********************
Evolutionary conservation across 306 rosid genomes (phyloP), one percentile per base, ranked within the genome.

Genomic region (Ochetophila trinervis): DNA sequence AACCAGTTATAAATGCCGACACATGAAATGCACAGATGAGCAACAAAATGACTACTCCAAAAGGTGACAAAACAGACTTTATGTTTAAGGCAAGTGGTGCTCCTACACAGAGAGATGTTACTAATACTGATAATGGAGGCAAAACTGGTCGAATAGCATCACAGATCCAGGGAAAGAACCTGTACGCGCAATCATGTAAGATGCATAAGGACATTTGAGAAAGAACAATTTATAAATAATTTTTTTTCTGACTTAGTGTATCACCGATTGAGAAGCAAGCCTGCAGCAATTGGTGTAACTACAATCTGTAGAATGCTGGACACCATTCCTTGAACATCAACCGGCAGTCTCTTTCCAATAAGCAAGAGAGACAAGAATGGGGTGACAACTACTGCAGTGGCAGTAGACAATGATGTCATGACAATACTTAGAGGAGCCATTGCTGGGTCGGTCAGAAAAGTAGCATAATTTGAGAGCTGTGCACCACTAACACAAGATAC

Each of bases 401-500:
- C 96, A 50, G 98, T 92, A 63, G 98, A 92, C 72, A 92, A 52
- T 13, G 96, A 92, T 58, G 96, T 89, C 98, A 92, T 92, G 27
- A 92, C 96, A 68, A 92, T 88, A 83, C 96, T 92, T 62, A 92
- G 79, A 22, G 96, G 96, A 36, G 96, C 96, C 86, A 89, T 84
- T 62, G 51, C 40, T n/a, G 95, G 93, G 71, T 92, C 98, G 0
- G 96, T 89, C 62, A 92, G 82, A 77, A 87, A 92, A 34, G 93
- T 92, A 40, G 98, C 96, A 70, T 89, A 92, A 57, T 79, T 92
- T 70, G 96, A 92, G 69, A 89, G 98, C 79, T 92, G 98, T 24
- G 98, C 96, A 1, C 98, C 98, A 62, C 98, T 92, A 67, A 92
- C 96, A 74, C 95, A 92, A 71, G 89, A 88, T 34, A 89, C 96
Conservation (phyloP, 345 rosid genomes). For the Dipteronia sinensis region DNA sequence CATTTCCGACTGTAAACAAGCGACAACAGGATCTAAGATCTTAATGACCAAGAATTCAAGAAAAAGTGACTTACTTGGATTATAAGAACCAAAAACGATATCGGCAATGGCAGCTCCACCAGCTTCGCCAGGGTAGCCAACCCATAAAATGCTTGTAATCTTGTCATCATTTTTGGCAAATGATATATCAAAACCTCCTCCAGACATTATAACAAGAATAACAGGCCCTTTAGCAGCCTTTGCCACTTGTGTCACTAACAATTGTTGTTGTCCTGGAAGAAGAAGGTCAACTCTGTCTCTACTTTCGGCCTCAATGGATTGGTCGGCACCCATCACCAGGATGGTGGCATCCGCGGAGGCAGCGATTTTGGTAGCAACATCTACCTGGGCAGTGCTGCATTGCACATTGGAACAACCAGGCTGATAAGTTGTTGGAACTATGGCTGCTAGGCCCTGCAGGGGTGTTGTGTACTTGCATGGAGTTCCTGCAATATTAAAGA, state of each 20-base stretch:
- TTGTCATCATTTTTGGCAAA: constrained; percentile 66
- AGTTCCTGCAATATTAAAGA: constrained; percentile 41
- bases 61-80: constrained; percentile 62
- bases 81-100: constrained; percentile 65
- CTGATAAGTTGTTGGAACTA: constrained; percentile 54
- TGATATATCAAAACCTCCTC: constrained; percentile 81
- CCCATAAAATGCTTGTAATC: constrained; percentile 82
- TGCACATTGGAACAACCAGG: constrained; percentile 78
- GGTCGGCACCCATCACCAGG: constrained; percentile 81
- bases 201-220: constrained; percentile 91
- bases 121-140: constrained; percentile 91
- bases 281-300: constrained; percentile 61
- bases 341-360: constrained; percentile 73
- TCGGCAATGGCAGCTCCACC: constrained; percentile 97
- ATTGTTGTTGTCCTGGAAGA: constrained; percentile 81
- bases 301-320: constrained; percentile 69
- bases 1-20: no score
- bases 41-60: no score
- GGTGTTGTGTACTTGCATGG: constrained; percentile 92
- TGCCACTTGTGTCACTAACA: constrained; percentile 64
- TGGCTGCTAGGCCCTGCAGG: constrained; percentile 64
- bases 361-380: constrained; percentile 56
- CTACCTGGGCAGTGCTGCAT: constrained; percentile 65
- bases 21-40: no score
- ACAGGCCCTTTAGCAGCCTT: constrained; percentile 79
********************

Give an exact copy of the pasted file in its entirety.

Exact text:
Evolutionary conservation across 306 rosid genomes (phyloP), one percentile per base, ranked within the genome.

Genomic region (Ochetophila trinervis): DNA sequence AACCAGTTATAAATGCCGACACATGAAATGCACAGATGAGCAACAAAATGACTACTCCAAAAGGTGACAAAACAGACTTTATGTTTAAGGCAAGTGGTGCTCCTACACAGAGAGATGTTACTAATACTGATAATGGAGGCAAAACTGGTCGAATAGCATCACAGATCCAGGGAAAGAACCTGTACGCGCAATCATGTAAGATGCATAAGGACATTTGAGAAAGAACAATTTATAAATAATTTTTTTTCTGACTTAGTGTATCACCGATTGAGAAGCAAGCCTGCAGCAATTGGTGTAACTACAATCTGTAGAATGCTGGACACCATTCCTTGAACATCAACCGGCAGTCTCTTTCCAATAAGCAAGAGAGACAAGAATGGGGTGACAACTACTGCAGTGGCAGTAGACAATGATGTCATGACAATACTTAGAGGAGCCATTGCTGGGTCGGTCAGAAAAGTAGCATAATTTGAGAGCTGTGCACCACTAACACAAGATAC

Each of bases 401-500:
- C 96, A 50, G 98, T 92, A 63, G 98, A 92, C 72, A 92, A 52
- T 13, G 96, A 92, T 58, G 96, T 89, C 98, A 92, T 92, G 27
- A 92, C 96, A 68, A 92, T 88, A 83, C 96, T 92, T 62, A 92
- G 79, A 22, G 96, G 96, A 36, G 96, C 96, C 86, A 89, T 84
- T 62, G 51, C 40, T n/a, G 95, G 93, G 71, T 92, C 98, G 0
- G 96, T 89, C 62, A 92, G 82, A 77, A 87, A 92, A 34, G 93
- T 92, A 40, G 98, C 96, A 70, T 89, A 92, A 57, T 79, T 92
- T 70, G 96, A 92, G 69, A 89, G 98, C 79, T 92, G 98, T 24
- G 98, C 96, A 1, C 98, C 98, A 62, C 98, T 92, A 67, A 92
- C 96, A 74, C 95, A 92, A 71, G 89, A 88, T 34, A 89, C 96
Conservation (phyloP, 345 rosid genomes). For the Dipteronia sinensis region DNA sequence CATTTCCGACTGTAAACAAGCGACAACAGGATCTAAGATCTTAATGACCAAGAATTCAAGAAAAAGTGACTTACTTGGATTATAAGAACCAAAAACGATATCGGCAATGGCAGCTCCACCAGCTTCGCCAGGGTAGCCAACCCATAAAATGCTTGTAATCTTGTCATCATTTTTGGCAAATGATATATCAAAACCTCCTCCAGACATTATAACAAGAATAACAGGCCCTTTAGCAGCCTTTGCCACTTGTGTCACTAACAATTGTTGTTGTCCTGGAAGAAGAAGGTCAACTCTGTCTCTACTTTCGGCCTCAATGGATTGGTCGGCACCCATCACCAGGATGGTGGCATCCGCGGAGGCAGCGATTTTGGTAGCAACATCTACCTGGGCAGTGCTGCATTGCACATTGGAACAACCAGGCTGATAAGTTGTTGGAACTATGGCTGCTAGGCCCTGCAGGGGTGTTGTGTACTTGCATGGAGTTCCTGCAATATTAAAGA, state of each 20-base stretch:
- TTGTCATCATTTTTGGCAAA: constrained; percentile 66
- AGTTCCTGCAATATTAAAGA: constrained; percentile 41
- bases 61-80: constrained; percentile 62
- bases 81-100: constrained; percentile 65
- CTGATAAGTTGTTGGAACTA: constrained; percentile 54
- TGATATATCAAAACCTCCTC: constrained; percentile 81
- CCCATAAAATGCTTGTAATC: constrained; percentile 82
- TGCACATTGGAACAACCAGG: constrained; percentile 78
- GGTCGGCACCCATCACCAGG: constrained; percentile 81
- bases 201-220: constrained; percentile 91
- bases 121-140: constrained; percentile 91
- bases 281-300: constrained; percentile 61
- bases 341-360: constrained; percentile 73
- TCGGCAATGGCAGCTCCACC: constrained; percentile 97
- ATTGTTGTTGTCCTGGAAGA: constrained; percentile 81
- bases 301-320: constrained; percentile 69
- bases 1-20: no score
- bases 41-60: no score
- GGTGTTGTGTACTTGCATGG: constrained; percentile 92
- TGCCACTTGTGTCACTAACA: constrained; percentile 64
- TGGCTGCTAGGCCCTGCAGG: constrained; percentile 64
- bases 361-380: constrained; percentile 56
- CTACCTGGGCAGTGCTGCAT: constrained; percentile 65
- bases 21-40: no score
- ACAGGCCCTTTAGCAGCCTT: constrained; percentile 79